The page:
Florida’s winter winds down amid more unseasonable warmth


Toasty temperatures continue around the Florida peninsula as spring approaches. (Credit: NWS-Miami)

Tuesday is the end of the 2016-17 meteorological winter. We really ought to put the word “winter” in quotes, since it was one of the most un-winter-like seasons in memory.

During a normal winter — which meteorologists consider the Dec. 1 to Feb. 28 time frame — there are at least a handful of nights in the 30s, even in coastal areas of South Florida.

That didn’t happen this year.

The winter’s low in West Palm Beach was 43, and that was one of only five nights that made it into the 40s, all of them in January except for the Dec. 31 low of 49. The season’s low in Miami was 51 on Jan. 30. The low in Fort Lauderdale was 48 on Jan. 8 — and that was the only sub-50-degree low all winter.

Naples made it down to 42 on Jan. 8.

Out of the 90-day winter period, about 50 of them had high temperatures in the 80s in West Palm Beach, at least 67 in Miami, 54 in Fort Lauderdale and 51 in Naples.

There was plenty of 80-degree weather in Central and even North Florida as well, but there were at least some cooler overnight temperatures.

Fort Pierce made it to 33 degrees on Jan. 31, after a strong cold front — one of only two all season — swept through in time for the end of the month. It was 34 in Vero Beach, also the winter’s low. Melbourne’s low was 37; with 35 in Daytona Beach on Jan. 8.

Even Orlando, which doesn’t have the full benefit of moderating effects of the Gulf of Mexico and Atlantic, bottomed out at 36 on Jan. 8.

The low in Tampa was 34 on Jan. 8; it was 36 in Sarasota on the same day. Fort Myers made it to 40 on Jan. 8 — the city did not have a temperature in the 30s all winter.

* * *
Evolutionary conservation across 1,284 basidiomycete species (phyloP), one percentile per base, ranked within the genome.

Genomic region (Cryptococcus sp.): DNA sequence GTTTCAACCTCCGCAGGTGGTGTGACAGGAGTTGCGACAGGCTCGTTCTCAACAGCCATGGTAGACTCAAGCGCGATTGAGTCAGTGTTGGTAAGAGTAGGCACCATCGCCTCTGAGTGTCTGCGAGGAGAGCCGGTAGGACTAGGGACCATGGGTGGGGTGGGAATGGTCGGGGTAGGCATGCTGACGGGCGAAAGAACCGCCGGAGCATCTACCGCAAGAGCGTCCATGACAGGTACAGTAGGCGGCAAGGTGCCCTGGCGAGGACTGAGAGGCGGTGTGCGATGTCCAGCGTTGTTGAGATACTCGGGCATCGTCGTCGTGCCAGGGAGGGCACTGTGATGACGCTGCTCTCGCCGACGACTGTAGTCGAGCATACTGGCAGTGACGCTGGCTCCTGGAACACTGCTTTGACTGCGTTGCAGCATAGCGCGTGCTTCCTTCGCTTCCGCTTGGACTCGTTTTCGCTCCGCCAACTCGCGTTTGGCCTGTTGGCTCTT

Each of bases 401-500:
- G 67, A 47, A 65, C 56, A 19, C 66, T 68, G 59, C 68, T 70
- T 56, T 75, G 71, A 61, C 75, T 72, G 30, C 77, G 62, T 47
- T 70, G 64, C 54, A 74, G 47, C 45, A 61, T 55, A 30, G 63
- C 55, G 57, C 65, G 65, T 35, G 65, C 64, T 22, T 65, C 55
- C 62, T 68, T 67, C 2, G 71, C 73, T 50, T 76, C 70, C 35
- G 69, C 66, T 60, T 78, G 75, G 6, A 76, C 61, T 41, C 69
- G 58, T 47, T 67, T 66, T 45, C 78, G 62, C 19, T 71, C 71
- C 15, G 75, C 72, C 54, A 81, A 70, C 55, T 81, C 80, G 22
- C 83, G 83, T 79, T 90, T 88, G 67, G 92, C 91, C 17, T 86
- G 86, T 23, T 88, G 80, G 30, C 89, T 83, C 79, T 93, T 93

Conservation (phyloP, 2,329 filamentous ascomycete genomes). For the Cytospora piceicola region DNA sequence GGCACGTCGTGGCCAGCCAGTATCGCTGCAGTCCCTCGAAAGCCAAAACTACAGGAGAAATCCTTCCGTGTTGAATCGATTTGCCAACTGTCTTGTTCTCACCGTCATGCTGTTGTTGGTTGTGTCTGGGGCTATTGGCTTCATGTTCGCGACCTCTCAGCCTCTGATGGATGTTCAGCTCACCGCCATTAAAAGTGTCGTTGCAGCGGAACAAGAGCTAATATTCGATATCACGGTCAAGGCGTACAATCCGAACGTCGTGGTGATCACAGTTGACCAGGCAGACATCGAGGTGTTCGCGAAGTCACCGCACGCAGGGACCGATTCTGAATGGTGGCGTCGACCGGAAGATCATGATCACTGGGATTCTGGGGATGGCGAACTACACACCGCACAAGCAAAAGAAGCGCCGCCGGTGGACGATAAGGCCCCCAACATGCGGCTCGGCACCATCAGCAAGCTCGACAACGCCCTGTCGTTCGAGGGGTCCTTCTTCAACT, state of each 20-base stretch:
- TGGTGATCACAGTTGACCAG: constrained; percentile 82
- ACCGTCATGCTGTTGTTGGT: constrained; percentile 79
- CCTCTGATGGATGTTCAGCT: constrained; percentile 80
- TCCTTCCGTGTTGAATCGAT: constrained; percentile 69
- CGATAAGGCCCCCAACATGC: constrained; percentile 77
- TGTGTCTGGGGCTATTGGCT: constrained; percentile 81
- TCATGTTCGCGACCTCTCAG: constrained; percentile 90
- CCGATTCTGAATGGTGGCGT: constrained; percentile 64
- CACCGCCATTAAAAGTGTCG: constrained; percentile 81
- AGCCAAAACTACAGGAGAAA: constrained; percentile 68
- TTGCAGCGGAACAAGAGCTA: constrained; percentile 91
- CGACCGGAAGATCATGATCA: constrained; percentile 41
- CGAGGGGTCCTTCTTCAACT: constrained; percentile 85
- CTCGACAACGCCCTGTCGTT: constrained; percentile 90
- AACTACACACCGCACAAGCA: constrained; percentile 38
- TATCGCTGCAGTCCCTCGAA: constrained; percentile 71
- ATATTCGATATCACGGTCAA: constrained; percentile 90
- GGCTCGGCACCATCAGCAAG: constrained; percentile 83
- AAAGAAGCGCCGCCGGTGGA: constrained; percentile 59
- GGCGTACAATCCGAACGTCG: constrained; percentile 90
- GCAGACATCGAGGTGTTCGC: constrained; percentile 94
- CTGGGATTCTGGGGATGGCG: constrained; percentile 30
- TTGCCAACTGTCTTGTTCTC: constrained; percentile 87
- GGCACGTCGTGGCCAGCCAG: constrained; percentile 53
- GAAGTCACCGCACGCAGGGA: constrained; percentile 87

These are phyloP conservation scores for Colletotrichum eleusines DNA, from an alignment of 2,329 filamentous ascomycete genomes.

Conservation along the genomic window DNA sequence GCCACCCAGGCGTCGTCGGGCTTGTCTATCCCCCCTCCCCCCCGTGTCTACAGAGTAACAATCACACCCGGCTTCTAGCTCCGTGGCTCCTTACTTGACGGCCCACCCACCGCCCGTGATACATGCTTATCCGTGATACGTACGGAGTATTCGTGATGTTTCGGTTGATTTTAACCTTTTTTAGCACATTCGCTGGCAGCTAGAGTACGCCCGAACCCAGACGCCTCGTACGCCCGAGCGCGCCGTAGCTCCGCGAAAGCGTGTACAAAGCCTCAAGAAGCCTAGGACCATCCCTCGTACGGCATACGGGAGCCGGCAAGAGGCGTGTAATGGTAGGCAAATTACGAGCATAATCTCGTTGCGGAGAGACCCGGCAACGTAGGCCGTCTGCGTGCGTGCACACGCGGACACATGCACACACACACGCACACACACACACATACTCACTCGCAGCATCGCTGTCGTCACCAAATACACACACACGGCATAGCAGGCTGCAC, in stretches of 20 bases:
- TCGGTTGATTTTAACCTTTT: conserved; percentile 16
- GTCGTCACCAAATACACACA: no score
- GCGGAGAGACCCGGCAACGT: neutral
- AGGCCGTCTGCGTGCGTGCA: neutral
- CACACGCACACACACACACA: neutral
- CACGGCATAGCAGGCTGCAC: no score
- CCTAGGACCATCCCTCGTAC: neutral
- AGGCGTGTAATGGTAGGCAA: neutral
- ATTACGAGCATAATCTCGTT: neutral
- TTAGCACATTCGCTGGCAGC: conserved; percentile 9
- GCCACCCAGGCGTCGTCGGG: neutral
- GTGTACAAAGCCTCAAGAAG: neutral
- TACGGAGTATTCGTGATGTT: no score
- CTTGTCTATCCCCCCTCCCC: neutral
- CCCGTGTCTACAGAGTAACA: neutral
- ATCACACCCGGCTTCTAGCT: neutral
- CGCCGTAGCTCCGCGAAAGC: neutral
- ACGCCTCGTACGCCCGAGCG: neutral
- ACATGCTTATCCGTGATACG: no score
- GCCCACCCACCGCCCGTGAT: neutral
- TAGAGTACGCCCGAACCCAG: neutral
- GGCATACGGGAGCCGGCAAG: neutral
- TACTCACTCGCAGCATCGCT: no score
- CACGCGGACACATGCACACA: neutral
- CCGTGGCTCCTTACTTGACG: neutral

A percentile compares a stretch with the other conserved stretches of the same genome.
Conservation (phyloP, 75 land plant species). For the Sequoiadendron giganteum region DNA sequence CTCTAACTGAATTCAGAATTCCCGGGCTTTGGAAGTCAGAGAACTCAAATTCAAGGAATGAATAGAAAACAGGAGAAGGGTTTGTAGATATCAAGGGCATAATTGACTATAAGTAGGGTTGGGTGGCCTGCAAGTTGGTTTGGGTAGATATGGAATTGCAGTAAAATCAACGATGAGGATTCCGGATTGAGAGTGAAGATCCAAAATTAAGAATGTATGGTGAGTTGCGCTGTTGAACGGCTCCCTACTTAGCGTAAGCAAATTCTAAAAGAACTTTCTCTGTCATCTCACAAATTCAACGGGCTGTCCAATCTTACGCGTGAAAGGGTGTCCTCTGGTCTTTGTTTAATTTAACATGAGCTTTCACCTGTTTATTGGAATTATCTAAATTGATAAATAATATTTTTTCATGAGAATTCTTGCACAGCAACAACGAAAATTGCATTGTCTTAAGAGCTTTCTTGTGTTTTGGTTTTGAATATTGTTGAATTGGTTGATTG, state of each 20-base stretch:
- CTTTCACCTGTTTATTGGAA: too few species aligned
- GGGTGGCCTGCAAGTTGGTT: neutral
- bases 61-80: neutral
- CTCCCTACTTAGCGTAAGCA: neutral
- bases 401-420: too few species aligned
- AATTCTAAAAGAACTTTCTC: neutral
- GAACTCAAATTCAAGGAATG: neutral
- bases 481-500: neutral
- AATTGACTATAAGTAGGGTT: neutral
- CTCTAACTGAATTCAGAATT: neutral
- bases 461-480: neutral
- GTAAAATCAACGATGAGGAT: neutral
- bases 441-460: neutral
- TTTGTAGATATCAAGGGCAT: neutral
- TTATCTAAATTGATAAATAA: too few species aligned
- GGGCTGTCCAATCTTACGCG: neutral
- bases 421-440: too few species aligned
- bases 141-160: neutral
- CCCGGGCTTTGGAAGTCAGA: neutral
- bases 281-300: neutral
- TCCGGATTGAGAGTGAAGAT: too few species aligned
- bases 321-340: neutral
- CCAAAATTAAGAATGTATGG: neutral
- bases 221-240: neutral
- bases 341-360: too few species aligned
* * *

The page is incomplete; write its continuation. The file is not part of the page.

You have to look at North Florida to find any freezing weather. It was 26 in Jacksonville on Jan. 8 and 30 degrees on Dec. 31.

Gainesville, usually one of the coolest spots in the peninsula, had a pair of 25-degree lows on Jan. 8 and 9.

North Florida, however, was 5-7 degrees above normal this winter. Central Florida was around 4-6 degrees above average December through February and South Florida sites were between 2.5 to 5 degrees above average. The Keys were around 3-6 degrees on the plus side.

Is it possible that South Florida could still get some cold weather, even as we move into spring? Statistically, yes. Miami has been as cold as 32 in March, and the record low in April is 39.

But those kinds of readings aren’t in long-range forecasts, which stretch out to the end of March.

It looks like Old Man Winter has been sent packing, at least in Florida and much of the U.S. Southeast. Will he be able to book a return trip next year? We may be dealing with a long and hot spring, summer and fall to find out.


Highs will be in the upper 80s by mid-week in Orlando. (Credit: NWS-Melbourne)


Author: jnelander

Freelance writer and editor

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